MADRID.- This is both an exhibition on the decorative arts, but at the same something else. It includes outstanding examples of works that fall into that category but it has been very precisely devised and organised to challenge the now outdated separation - both too inflexible and too simplistic to be valid - between the fine and the decorative or applied arts that is typical of our modern aesthetic consciousness, which is museum-oriented and modern in the strict sense of the term. The present exhibition aims to question the almost total absence of Art Deco in the history of modern art, its manuals and curatorial practice and to champion (as happened with various exemplary cases relating to the Art Deco revival of the 1970s) not only the obvious beauty of this style but also the significance and cultural and artistic complexity of its uniquely modern character.
The style now known as Art Deco was an alternative to the avant-garde, implying a modernism that was more pragmatic and ornamental than utopian and functionalist. Eventually it became the great style of the modern taste and aspirations that were so characteristic of western societies and capitalism in the early decades of the 20th century.
Modern Taste. Art Deco in Paris, 1910-1935 is structured into eight chronological and thematic sections which together narrate a phenomenon that is as fascinating at it is unknown. Including more than 350 examples of painting, sculpture, furniture, fashion, jewellery, perfumery, film, architecture, stained-glass, ceramics, lacquer and goldsmiths work in addition to textiles, book-bindings, photographs, drawings, plans, architectural models, advertising posters and magazines, the exhibition combines reconstructions and recreations that reveal the modern taste and the atmosphere of a period that is both extremely difficult to capture but also notably present in contemporary culture.
Many of the works on display, loaned from more than fifty public and private collections in Europe and the United States, fall into two particular categories: they are either important and little-known works by celebrated artists and designers, or important works by names largely unfamiliar to the general public. In total, the exhibition features the work of 122 artists, artist-decorators, designers, couturiers, interior designers, architects, craftsmen and ensembliers whose works articulate a discourse that locates the origins of Art Deco in Paris in the first decade of the 20th century, reassesses Cubism as one of its sources and offers a vision of the luxuriousness and functionalism of French interiors in the 1920s. The exhibition then focuses on the Exposition Internationale des Arts Décoratifs et Industriels modernes held in Paris in 1925, presenting a carefully selected group of objects produced to satisfy the new demand for items that encouraged consumption and the creation of new the emotional, physical and intellectual habits which Art Deco introduced into fashion, perfumery, accessories and decorative objects in the 1920s and 1930s.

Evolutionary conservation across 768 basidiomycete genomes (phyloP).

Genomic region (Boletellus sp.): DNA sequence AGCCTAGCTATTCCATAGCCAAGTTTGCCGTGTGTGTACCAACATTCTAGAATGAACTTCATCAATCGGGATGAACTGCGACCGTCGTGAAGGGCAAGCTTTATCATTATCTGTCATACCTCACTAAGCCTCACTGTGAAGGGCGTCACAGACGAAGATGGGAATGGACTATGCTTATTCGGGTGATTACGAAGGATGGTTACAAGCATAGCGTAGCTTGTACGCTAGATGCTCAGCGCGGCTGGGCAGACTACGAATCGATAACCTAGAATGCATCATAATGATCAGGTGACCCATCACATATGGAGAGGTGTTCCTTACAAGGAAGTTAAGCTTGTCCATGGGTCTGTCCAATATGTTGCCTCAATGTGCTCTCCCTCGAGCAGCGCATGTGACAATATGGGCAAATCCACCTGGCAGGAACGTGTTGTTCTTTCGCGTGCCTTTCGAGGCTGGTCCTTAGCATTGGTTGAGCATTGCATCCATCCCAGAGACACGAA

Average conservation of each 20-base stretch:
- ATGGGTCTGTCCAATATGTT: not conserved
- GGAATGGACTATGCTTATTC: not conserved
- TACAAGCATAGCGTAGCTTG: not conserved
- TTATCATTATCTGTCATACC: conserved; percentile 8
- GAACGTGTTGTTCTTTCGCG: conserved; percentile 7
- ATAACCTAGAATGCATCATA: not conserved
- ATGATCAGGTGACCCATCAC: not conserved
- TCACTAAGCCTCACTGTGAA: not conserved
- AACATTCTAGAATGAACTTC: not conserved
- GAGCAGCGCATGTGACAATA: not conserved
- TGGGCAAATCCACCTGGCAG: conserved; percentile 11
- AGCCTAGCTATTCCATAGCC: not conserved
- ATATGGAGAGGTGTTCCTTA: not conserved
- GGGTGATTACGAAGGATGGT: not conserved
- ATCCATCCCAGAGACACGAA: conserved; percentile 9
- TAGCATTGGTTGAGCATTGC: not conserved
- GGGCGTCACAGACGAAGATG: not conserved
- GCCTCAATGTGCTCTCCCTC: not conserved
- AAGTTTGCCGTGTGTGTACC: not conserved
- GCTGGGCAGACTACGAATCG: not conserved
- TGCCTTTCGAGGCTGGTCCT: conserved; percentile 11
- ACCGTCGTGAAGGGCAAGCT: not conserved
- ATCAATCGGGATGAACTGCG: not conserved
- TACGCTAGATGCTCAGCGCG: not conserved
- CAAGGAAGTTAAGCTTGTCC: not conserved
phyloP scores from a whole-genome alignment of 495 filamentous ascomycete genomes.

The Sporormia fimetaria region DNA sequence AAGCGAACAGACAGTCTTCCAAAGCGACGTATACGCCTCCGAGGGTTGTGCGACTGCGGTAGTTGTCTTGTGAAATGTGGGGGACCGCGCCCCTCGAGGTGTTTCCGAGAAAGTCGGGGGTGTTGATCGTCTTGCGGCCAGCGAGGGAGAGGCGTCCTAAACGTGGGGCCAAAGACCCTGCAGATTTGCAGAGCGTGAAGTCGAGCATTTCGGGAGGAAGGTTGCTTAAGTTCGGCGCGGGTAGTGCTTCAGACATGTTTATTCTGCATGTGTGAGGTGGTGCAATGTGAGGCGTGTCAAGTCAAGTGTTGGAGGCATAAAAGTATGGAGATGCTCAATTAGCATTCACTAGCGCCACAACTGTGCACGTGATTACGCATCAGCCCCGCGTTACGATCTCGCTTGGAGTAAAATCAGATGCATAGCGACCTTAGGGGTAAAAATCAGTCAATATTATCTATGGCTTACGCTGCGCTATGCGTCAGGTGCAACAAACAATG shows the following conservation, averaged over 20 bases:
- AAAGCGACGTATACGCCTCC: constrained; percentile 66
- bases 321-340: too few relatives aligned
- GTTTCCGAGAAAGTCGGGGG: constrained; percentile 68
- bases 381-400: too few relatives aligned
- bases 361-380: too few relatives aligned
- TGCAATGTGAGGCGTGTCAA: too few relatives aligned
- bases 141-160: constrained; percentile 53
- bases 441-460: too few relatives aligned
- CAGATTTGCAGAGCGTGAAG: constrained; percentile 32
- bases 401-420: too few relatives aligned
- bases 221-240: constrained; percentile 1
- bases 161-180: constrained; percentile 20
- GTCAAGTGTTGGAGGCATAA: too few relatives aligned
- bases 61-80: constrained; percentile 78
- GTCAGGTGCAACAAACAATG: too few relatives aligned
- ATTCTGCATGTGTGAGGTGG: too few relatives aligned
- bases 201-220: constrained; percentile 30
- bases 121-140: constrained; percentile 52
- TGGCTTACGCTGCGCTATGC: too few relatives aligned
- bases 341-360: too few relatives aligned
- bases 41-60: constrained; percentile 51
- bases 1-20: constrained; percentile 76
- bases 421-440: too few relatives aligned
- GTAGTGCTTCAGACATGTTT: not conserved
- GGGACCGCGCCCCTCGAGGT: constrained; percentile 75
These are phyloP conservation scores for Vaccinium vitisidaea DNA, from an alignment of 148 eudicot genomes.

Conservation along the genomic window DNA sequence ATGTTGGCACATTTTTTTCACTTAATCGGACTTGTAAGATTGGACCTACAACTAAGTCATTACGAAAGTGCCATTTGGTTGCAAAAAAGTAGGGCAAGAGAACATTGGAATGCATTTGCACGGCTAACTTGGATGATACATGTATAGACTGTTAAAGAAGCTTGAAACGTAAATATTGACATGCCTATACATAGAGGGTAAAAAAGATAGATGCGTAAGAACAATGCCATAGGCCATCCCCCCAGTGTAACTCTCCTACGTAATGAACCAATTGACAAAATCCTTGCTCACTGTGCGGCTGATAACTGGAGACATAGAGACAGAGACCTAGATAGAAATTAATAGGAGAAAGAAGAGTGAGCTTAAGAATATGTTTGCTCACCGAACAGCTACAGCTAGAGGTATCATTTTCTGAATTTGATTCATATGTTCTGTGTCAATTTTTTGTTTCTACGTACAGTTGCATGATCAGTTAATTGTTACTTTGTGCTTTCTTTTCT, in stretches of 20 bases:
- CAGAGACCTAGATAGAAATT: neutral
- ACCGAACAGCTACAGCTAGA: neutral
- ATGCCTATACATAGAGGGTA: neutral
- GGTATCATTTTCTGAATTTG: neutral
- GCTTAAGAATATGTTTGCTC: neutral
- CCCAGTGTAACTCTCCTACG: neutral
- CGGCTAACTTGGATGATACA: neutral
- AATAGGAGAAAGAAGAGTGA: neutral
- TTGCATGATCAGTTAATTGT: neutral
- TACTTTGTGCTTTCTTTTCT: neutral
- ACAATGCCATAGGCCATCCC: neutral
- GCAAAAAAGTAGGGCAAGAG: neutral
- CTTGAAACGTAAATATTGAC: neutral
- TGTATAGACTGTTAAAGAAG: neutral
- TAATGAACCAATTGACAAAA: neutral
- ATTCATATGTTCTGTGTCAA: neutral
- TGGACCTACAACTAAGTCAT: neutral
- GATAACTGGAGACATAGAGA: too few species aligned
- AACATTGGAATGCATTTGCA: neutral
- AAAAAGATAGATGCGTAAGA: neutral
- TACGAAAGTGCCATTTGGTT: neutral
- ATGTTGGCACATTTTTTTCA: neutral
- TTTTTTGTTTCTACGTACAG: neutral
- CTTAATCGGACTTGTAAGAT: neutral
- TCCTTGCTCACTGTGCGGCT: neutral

Modern Taste. Art Deco in Paris, 1910-1935 also focuses on the presence of the exotic in Art Deco, particularly in relation to the Colonial Exhibition held in Paris in 1931. It continues up to the 1930s when the styles distinctive modernity combined and fused with the new forms evolved by Charlotte Perriand, Le Corbusier and Eileen Grey that are habitually identified with Modernism, a movement from which Art Deco has been curiously and unjustly excluded.